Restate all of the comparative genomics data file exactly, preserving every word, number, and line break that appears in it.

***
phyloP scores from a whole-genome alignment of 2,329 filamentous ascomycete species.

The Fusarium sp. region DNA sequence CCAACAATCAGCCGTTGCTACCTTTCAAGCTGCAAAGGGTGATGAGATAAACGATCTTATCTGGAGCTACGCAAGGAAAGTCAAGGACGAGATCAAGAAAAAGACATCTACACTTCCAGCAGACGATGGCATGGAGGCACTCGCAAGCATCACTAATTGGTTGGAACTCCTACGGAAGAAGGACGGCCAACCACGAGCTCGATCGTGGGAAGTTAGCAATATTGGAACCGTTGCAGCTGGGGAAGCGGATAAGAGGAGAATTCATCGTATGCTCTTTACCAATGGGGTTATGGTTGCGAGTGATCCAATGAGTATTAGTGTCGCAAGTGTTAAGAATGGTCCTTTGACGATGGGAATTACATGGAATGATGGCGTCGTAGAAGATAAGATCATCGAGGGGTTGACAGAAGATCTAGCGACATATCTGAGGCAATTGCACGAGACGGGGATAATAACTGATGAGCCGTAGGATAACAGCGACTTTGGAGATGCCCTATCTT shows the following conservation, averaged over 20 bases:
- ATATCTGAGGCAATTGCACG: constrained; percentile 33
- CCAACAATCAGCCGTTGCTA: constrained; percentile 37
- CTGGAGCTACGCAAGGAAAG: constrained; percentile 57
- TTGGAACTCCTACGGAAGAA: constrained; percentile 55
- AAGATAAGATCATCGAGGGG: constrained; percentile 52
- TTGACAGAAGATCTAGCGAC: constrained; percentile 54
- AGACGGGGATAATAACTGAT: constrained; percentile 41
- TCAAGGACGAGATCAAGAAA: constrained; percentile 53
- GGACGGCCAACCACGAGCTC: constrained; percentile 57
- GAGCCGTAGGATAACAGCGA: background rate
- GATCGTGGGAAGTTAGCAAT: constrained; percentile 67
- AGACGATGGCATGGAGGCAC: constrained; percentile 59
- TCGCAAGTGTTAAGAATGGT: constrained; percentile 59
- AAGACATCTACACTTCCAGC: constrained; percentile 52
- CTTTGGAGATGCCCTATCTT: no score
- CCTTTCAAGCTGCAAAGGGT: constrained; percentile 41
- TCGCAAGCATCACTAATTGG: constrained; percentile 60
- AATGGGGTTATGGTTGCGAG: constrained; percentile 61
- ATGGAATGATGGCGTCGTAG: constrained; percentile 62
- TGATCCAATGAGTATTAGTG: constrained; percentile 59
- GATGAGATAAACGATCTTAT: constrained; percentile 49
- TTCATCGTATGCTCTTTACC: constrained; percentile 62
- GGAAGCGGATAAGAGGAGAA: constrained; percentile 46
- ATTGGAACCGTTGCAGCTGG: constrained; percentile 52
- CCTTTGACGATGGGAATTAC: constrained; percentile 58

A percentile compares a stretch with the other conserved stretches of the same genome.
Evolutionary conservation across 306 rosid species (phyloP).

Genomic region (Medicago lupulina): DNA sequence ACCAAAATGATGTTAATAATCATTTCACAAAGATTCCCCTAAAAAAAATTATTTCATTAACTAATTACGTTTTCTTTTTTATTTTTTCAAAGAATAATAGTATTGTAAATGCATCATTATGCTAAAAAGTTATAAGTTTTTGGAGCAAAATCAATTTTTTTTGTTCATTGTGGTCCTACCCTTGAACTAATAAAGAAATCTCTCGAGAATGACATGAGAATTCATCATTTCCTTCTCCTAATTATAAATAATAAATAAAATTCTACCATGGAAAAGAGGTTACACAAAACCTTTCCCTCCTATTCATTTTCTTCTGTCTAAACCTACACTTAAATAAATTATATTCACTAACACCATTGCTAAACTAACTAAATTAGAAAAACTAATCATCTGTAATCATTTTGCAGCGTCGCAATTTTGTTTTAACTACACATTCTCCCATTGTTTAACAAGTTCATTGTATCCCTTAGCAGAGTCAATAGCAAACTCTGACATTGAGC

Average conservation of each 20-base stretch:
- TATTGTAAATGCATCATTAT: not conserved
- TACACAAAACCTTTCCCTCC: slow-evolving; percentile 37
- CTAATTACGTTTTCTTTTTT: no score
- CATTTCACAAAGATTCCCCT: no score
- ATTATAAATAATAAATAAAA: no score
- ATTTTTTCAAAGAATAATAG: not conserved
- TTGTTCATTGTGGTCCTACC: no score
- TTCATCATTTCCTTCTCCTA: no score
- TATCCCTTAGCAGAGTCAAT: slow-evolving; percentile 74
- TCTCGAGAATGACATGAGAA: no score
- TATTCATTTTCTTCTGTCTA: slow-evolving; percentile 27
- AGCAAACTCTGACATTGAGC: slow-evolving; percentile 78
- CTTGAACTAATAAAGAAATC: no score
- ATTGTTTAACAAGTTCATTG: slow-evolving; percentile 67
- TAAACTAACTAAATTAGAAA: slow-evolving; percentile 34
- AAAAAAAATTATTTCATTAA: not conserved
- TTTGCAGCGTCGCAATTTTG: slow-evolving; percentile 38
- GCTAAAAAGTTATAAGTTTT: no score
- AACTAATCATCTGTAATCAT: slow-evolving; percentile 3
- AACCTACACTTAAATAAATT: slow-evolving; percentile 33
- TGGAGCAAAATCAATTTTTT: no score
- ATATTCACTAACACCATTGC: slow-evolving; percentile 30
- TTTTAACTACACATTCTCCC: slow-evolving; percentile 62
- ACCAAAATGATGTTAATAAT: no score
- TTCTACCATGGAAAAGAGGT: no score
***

phyloP scores from a whole-genome alignment of 2,329 filamentous ascomycete species.

The Fusarium sp. region DNA sequence CCAACAATCAGCCGTTGCTACCTTTCAAGCTGCAAAGGGTGATGAGATAAACGATCTTATCTGGAGCTACGCAAGGAAAGTCAAGGACGAGATCAAGAAAAAGACATCTACACTTCCAGCAGACGATGGCATGGAGGCACTCGCAAGCATCACTAATTGGTTGGAACTCCTACGGAAGAAGGACGGCCAACCACGAGCTCGATCGTGGGAAGTTAGCAATATTGGAACCGTTGCAGCTGGGGAAGCGGATAAGAGGAGAATTCATCGTATGCTCTTTACCAATGGGGTTATGGTTGCGAGTGATCCAATGAGTATTAGTGTCGCAAGTGTTAAGAATGGTCCTTTGACGATGGGAATTACATGGAATGATGGCGTCGTAGAAGATAAGATCATCGAGGGGTTGACAGAAGATCTAGCGACATATCTGAGGCAATTGCACGAGACGGGGATAATAACTGATGAGCCGTAGGATAACAGCGACTTTGGAGATGCCCTATCTT shows the following conservation, averaged over 20 bases:
- ATATCTGAGGCAATTGCACG: constrained; percentile 33
- CCAACAATCAGCCGTTGCTA: constrained; percentile 37
- CTGGAGCTACGCAAGGAAAG: constrained; percentile 57
- TTGGAACTCCTACGGAAGAA: constrained; percentile 55
- AAGATAAGATCATCGAGGGG: constrained; percentile 52
- TTGACAGAAGATCTAGCGAC: constrained; percentile 54
- AGACGGGGATAATAACTGAT: constrained; percentile 41
- TCAAGGACGAGATCAAGAAA: constrained; percentile 53
- GGACGGCCAACCACGAGCTC: constrained; percentile 57
- GAGCCGTAGGATAACAGCGA: background rate
- GATCGTGGGAAGTTAGCAAT: constrained; percentile 67
- AGACGATGGCATGGAGGCAC: constrained; percentile 59
- TCGCAAGTGTTAAGAATGGT: constrained; percentile 59
- AAGACATCTACACTTCCAGC: constrained; percentile 52
- CTTTGGAGATGCCCTATCTT: no score
- CCTTTCAAGCTGCAAAGGGT: constrained; percentile 41
- TCGCAAGCATCACTAATTGG: constrained; percentile 60
- AATGGGGTTATGGTTGCGAG: constrained; percentile 61
- ATGGAATGATGGCGTCGTAG: constrained; percentile 62
- TGATCCAATGAGTATTAGTG: constrained; percentile 59
- GATGAGATAAACGATCTTAT: constrained; percentile 49
- TTCATCGTATGCTCTTTACC: constrained; percentile 62
- GGAAGCGGATAAGAGGAGAA: constrained; percentile 46
- ATTGGAACCGTTGCAGCTGG: constrained; percentile 52
- CCTTTGACGATGGGAATTAC: constrained; percentile 58

A percentile compares a stretch with the other conserved stretches of the same genome.
Evolutionary conservation across 306 rosid species (phyloP).

Genomic region (Medicago lupulina): DNA sequence ACCAAAATGATGTTAATAATCATTTCACAAAGATTCCCCTAAAAAAAATTATTTCATTAACTAATTACGTTTTCTTTTTTATTTTTTCAAAGAATAATAGTATTGTAAATGCATCATTATGCTAAAAAGTTATAAGTTTTTGGAGCAAAATCAATTTTTTTTGTTCATTGTGGTCCTACCCTTGAACTAATAAAGAAATCTCTCGAGAATGACATGAGAATTCATCATTTCCTTCTCCTAATTATAAATAATAAATAAAATTCTACCATGGAAAAGAGGTTACACAAAACCTTTCCCTCCTATTCATTTTCTTCTGTCTAAACCTACACTTAAATAAATTATATTCACTAACACCATTGCTAAACTAACTAAATTAGAAAAACTAATCATCTGTAATCATTTTGCAGCGTCGCAATTTTGTTTTAACTACACATTCTCCCATTGTTTAACAAGTTCATTGTATCCCTTAGCAGAGTCAATAGCAAACTCTGACATTGAGC

Average conservation of each 20-base stretch:
- TATTGTAAATGCATCATTAT: not conserved
- TACACAAAACCTTTCCCTCC: slow-evolving; percentile 37
- CTAATTACGTTTTCTTTTTT: no score
- CATTTCACAAAGATTCCCCT: no score
- ATTATAAATAATAAATAAAA: no score
- ATTTTTTCAAAGAATAATAG: not conserved
- TTGTTCATTGTGGTCCTACC: no score
- TTCATCATTTCCTTCTCCTA: no score
- TATCCCTTAGCAGAGTCAAT: slow-evolving; percentile 74
- TCTCGAGAATGACATGAGAA: no score
- TATTCATTTTCTTCTGTCTA: slow-evolving; percentile 27
- AGCAAACTCTGACATTGAGC: slow-evolving; percentile 78
- CTTGAACTAATAAAGAAATC: no score
- ATTGTTTAACAAGTTCATTG: slow-evolving; percentile 67
- TAAACTAACTAAATTAGAAA: slow-evolving; percentile 34
- AAAAAAAATTATTTCATTAA: not conserved
- TTTGCAGCGTCGCAATTTTG: slow-evolving; percentile 38
- GCTAAAAAGTTATAAGTTTT: no score
- AACTAATCATCTGTAATCAT: slow-evolving; percentile 3
- AACCTACACTTAAATAAATT: slow-evolving; percentile 33
- TGGAGCAAAATCAATTTTTT: no score
- ATATTCACTAACACCATTGC: slow-evolving; percentile 30
- TTTTAACTACACATTCTCCC: slow-evolving; percentile 62
- ACCAAAATGATGTTAATAAT: no score
- TTCTACCATGGAAAAGAGGT: no score